Ryan PT-22 (oz6012)
About this Plan
Ryan PT-22. Scale model for control line and Fox .25 power.
Direct submission to Outerzone.
Update 25/07/2021: Added article, thanks to theshadow.
Quote: "Famed trainer makes delightful control liner for .23 to .25 engines. Reliable throttle and flaps enable you to fly it just like real ship. 'Drag' it in, land, pour on the coal, climb on out. Living!
The fuel and batteries were tossed in the tool box, the tool box was in turn tossed in the Chevvy and I started home from the last scheduled contest of the 1957 season. My scale model had done well that season, but her original lustre was fading. Without new equipment, 1958 would be a slaughter.
Looking ahead to the 1958 season, it was felt that in control-line flying scale competition the extra flight points would be the key points, the difference between victory or defeat. Accordingly, it was planned that the Ryan PT-22, chosen as my 1958 contest model, would have a throttle-control arrangement and working landing flaps. Successfully demonstrating the throttle and flaps, and taxiing a lap, promised a possible 30 points, a maximum point potential with a minimum of complicated linkages and fittings. In the past, the complicated and often unreliable electrically or spring-loaded third line methods of controlling these operations had discouraged this writer from trying these things. But the simplicity and complete reliability of the J. Roberts flight control equipment as witnessed at the carrier event circles had me reaching for my triangles and T-square.
The Fox .25-powered Ryan has been built to a scale of 1-1/4 inches equals 1 foot, having a 36-3/8 inch wingspan and a weight of 31 ounces. The ship balances at about 3/4 inch aft of bulkhead No.2 without the use of ballast and flies smoothly so trimmed. There were, however, some difficulties experienced at first during the low-speed taxi attempts. First was that of the engine quitting if one attempted to taxi during the latter part of a flight. Eventually, a theory was brought forth, that if the gas tank were less than half full during a slow rolling taxi. attempt, the absence of centrifugal force allowed the fuel to settle in the tank and the pick up tube would no longer pick it up. Solution was to relocate the pick up tube (see drawings) deeper in the tank. (No inverted flying under this setup, please.) This solved that problem, but now on prolonged taxiing the engine seemed to bog down and quit. For this one, the near scale diameter 9 x 6 Power Prop was trimmed to an eight inch diameter. We could now taxi anytime and for as long as required. In addition, it was noted that when the model is flying at idle speed or making a landing approach, the ship is actually on the verge of a stall. You've had it if you run out of fuel and your engine poops out at this time. It's good business to schedule your operations according to your known tank run.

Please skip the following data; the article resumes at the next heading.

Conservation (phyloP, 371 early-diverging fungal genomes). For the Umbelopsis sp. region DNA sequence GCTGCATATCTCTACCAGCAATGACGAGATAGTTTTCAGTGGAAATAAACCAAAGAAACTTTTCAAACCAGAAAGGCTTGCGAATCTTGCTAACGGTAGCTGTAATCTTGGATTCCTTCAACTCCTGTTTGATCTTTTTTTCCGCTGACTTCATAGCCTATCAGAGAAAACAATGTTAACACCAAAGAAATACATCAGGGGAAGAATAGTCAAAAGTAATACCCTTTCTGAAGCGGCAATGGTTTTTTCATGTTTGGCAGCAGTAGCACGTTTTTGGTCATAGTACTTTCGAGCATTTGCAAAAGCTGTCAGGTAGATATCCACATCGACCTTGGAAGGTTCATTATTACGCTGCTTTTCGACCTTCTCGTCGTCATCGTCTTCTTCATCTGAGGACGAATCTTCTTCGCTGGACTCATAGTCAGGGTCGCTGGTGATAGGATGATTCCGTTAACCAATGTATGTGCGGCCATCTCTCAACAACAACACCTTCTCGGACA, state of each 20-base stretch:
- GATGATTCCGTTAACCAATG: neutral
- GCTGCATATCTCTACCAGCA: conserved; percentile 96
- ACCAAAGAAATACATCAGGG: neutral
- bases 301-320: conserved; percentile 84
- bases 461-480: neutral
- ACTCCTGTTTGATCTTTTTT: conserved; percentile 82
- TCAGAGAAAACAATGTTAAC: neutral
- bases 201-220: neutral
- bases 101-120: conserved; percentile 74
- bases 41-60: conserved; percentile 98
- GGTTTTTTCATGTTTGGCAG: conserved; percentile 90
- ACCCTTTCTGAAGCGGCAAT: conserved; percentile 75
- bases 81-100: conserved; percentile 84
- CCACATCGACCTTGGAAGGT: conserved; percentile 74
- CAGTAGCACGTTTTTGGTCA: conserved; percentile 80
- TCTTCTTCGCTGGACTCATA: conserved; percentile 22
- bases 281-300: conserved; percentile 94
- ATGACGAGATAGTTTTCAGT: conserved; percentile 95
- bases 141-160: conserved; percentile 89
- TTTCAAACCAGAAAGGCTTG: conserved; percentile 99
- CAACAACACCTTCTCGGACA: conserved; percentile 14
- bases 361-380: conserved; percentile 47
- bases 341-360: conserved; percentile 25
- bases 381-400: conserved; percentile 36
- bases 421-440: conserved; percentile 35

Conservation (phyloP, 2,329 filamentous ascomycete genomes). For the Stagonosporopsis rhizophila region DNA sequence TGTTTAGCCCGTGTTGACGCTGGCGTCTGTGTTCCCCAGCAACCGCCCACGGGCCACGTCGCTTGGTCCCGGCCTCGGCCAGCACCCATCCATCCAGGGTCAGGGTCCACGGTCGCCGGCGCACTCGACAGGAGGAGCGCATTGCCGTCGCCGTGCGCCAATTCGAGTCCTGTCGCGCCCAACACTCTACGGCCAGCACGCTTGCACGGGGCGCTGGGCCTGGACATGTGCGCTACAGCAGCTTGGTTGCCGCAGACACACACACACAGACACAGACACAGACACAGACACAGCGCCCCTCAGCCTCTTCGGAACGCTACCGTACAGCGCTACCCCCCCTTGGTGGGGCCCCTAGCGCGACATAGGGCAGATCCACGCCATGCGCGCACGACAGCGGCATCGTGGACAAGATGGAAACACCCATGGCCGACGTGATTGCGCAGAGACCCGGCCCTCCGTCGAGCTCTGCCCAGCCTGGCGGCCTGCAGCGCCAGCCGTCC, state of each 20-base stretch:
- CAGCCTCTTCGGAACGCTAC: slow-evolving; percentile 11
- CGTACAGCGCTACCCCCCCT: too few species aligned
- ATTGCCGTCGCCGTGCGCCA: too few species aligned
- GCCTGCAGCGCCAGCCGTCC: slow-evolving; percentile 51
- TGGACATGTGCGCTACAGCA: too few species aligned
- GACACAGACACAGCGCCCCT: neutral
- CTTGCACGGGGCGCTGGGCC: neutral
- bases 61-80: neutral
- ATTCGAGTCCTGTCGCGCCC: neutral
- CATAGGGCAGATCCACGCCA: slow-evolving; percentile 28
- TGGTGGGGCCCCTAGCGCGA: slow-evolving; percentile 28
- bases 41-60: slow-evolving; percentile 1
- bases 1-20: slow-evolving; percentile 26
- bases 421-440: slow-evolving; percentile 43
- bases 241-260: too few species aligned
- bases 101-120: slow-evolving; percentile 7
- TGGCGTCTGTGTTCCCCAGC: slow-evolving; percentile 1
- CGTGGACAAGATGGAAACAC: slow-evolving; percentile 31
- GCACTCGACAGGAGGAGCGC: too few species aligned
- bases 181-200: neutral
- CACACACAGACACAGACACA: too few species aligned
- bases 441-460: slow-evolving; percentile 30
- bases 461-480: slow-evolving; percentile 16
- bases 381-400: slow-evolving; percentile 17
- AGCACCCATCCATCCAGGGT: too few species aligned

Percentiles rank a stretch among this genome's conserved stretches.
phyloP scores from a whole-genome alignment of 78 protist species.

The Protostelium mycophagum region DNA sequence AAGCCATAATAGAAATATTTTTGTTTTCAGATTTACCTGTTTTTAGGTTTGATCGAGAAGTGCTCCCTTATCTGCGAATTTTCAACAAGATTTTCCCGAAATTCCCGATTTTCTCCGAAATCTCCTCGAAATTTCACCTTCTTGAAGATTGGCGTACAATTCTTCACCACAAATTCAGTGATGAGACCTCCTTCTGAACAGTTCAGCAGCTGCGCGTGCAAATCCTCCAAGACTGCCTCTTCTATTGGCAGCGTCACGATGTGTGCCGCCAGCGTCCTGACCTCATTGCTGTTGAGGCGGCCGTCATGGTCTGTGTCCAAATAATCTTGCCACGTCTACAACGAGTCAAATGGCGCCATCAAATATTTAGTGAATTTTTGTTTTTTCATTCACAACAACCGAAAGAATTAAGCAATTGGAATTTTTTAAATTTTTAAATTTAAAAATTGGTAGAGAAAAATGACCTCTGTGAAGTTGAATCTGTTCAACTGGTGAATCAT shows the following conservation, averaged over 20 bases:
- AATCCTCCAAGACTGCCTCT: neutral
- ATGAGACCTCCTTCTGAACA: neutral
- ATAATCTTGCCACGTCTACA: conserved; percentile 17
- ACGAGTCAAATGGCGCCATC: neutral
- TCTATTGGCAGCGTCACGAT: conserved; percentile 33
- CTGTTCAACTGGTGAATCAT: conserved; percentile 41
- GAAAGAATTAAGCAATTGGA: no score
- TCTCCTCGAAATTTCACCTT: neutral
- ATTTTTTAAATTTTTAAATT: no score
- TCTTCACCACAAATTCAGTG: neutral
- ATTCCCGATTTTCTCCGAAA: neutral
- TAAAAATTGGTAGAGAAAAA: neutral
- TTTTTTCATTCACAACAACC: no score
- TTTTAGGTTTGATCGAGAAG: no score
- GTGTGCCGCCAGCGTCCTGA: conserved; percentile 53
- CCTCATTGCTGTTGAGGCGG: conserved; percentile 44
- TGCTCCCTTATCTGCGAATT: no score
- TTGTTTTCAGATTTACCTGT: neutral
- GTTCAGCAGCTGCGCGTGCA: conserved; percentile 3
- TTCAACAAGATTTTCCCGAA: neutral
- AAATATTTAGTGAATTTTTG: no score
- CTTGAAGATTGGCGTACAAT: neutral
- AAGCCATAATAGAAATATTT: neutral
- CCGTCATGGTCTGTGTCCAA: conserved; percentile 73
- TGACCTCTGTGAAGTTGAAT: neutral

A typical contest flight goes something like this. From an unassisted standing start, the model is taxied a quarter lap and stopped. With a roar she takes the air in a long, smooth climb and flies five laps. The ship then flies one lap at half speed and then completes the remainder of the ten qualifying laps at normal speed. The ten laps in, she settles in a long glide and touches down gently. The model taxis a full lap and stops within inches of the desired goal. With a roar she climbs again, flies a lap, touches down, climbs again, flies another lap and touches down again, Sound like fun? Its great fun for the flier and spectators alike.
CONSTRUCTION: The wings have both sweepback and dihedral and it can be a bit tricky to assemble the panels accurately. Try this simple jig. Take two 8 x 20 inch boards and block up the ends until the correct dihedral angle is achieved, Tack the plans on the jig and the wings can then be built as a one piece unit with correct sweepback and dihedral angles assured. Block up the 5/8 x 3/4 in leading edges with 3/32 shims and pin them and the 1/4 x 1/2 spars over the plans. Block up ribs A, B, C, and D with 1 /16 inch shims and then cement all the ribs and tip parts into place..."
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